The concept of ‘contributive research’ was introduced by Bernard Stiegler for the multiple, bifurcating ways communities of care are created and cultivated through the production of knowledge, as opposed to the consumption of information. From this perspective, participation in a community constitutes a transformative experience of trans-individuation, oriented toward the re-appropriation of technological artefacts as an ethico-political response to the global challenges of the Anthropocene. The concept shares many qualities with other strands of interventionist research such as collaborative, dialogical, action, practice and participatory research. In this virtual salon we intend to investigate the relevance of the ‘contributive research’ approach for the field of theoretical psychology, suggesting an open, experimental and hermeneutic process of trans-individuation where communities are built through the reflection on and discussion of scientific, aesthetic and other textual representations. According to this approach, and following Stiegler’s theory of grammatization, texts are technological artefacts which constitute communities by rendering knowledge technically reproducible and simultaneously subject to differentiation and bifurcation. We do not aim to present cases of the ‘application’ of contributive research as a ‘method’. Rather, we conceptualize 4 cases of the interaction of emergent communal care and agency with research and with other forms of representation.

  6. Fundamental theory and epistemology of biology, and applications to the anthropocene


    Biology is a science where, evolution possibly put aside, theories are not significantly developed. Nevertheless, at the theoretical and epistemological level, we argue that biology raises major challenges, notably in contrast with the theorizations of physics. In a nutshell, biology has to accommodate objects endowed with historicity: the ways they live are the result of their history, and they continue to generate history by the appearance of functional novelties. At the same time, they have organizations that require systemic understanding. We will introduce some aspects of this theoretical situation and show how it leads to peculiar vulnerabilities of the living that have acute manifestations in the Anthropocene. In that regard, we will discuss disruptions in biology, from ecosystems to early cognitive and psychological human development, and some responses to them.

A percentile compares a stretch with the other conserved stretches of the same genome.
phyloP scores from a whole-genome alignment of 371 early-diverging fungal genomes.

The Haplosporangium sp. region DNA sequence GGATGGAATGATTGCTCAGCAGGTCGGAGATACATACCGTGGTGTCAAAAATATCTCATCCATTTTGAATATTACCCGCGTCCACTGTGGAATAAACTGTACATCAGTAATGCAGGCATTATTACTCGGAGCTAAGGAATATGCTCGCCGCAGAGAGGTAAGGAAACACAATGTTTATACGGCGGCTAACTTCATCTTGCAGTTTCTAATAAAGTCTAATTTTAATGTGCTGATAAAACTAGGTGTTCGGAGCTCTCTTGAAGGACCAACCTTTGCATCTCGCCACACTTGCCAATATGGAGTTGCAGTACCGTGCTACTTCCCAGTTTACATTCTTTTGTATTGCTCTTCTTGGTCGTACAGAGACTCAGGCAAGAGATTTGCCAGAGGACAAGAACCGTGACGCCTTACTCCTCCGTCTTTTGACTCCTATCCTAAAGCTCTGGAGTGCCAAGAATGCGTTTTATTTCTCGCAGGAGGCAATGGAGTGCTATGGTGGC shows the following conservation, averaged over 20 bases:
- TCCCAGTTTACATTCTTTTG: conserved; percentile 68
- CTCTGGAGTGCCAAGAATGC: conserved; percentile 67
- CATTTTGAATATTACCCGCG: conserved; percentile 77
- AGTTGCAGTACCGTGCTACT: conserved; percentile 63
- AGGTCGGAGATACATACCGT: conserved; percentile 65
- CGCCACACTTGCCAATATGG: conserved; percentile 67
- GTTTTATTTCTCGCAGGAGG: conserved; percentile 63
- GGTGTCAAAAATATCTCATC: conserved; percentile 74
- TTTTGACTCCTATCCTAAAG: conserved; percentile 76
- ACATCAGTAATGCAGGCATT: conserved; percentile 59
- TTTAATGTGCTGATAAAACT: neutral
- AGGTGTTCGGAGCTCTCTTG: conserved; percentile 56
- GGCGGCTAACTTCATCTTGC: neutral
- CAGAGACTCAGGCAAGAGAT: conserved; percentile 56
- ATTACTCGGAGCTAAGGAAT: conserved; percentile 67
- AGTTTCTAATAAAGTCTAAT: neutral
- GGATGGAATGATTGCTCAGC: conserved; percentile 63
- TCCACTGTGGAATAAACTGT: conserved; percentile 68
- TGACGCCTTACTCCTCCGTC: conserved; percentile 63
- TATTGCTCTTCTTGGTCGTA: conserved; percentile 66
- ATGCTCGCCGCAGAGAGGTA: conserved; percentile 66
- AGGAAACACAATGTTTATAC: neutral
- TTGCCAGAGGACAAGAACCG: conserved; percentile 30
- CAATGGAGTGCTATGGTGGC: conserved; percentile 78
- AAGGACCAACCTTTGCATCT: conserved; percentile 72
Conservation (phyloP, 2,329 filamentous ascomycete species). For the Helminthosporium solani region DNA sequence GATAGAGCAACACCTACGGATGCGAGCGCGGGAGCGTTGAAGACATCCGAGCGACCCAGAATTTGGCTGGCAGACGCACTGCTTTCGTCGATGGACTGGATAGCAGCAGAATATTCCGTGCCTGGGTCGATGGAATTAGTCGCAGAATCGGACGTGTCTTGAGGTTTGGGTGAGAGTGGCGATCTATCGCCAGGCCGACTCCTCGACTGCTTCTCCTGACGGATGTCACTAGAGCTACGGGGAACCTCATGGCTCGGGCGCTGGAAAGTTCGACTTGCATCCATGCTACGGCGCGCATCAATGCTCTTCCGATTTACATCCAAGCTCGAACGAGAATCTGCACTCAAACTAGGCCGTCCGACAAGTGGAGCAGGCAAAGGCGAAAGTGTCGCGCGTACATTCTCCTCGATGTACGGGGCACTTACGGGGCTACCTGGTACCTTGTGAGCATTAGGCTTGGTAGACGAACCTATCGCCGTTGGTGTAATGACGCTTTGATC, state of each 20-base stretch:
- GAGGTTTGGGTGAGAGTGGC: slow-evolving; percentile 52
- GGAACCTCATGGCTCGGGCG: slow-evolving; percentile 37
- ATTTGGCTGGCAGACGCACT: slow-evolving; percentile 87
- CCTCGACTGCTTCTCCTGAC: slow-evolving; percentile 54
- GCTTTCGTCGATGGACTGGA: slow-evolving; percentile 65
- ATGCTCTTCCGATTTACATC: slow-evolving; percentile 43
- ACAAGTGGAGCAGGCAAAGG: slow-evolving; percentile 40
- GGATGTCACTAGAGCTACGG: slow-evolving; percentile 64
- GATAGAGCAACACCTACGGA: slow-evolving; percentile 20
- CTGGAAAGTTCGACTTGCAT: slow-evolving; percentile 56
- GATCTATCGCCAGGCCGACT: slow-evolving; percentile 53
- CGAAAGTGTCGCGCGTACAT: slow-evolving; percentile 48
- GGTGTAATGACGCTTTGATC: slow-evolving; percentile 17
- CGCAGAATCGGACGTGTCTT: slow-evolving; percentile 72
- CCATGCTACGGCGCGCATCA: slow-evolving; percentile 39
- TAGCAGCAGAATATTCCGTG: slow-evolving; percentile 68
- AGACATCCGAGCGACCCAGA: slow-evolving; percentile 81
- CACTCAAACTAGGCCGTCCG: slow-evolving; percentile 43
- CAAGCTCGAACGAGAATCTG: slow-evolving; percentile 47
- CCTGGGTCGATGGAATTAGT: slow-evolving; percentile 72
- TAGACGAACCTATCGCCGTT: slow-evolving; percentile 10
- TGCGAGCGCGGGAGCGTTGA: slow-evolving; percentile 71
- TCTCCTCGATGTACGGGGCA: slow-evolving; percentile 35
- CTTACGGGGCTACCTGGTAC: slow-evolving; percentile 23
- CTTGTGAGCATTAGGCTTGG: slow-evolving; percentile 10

7. C2: Historicity, biological organizations and their disruptions


    In biology, despite the elements exposed in the previous session, the epistemology of physics remains pervasive. For example, mathematical models are typically designed and analyzed like in physics, from population genetic to biological morphogenesis. Then, we should rethink theorizing in biology to accommodate historicity but still leverage some methods coming from physics. Articulating both epistemologies opens a wealth of challenges and methodological opportunities. To illustrate this, we discuss what is often informally called disruption in biology and is a significant part of both biodiversity loss and public health issues. These disruptions require both the insight of historical and systemic thinking.

  8. C1: What is this animal? How the past does (and does not) define the present in biology


    In biology, the question of origins often refers to the origin of life; however, it is far broader and, in a sense, has far more pervasive ramifications. All organisms carry differences and can be the beginning of a new lineage. This perspective is central to the phylogenetic classification of living beings. In this course, we will discuss this approach from an epistemological angle. We will also show that, beyond the specific method, its epistemology permeates biology, for example, the reporting of experiments. Overall, we will discuss how the historical nature of biological objects can be used as a lever to define them theoretically and how this approach differs profoundly from the ones in physics.

  9. Organization, historicity and causality


    Two models dominate reflection on causality, namely mechanisms and physics. The former focuses on very local processes, while the latter focuses on ahistorical systems. We argue that neither is a sufficient framework for biology. Instead, in biology, parts of a system collectively maintain each other, which enables us to understand how biological systems maintain themselves. This perspective corresponds notably to autopoiesis and closure of constraints, and is sometimes called organization. In this view, the part maintain each other, leading to circularities. It implies that a systemic mode of thinking is critical to understand these phenomena. However, they are also historical: the organization they maintain is the singular result of evolution, and they change over time. It follows that causality in biology has two distinct features. First, it has a circular dimension: how do singular organizations maintain themselves? Second, it has to include historical changes: how do we understand the appearance of novelty?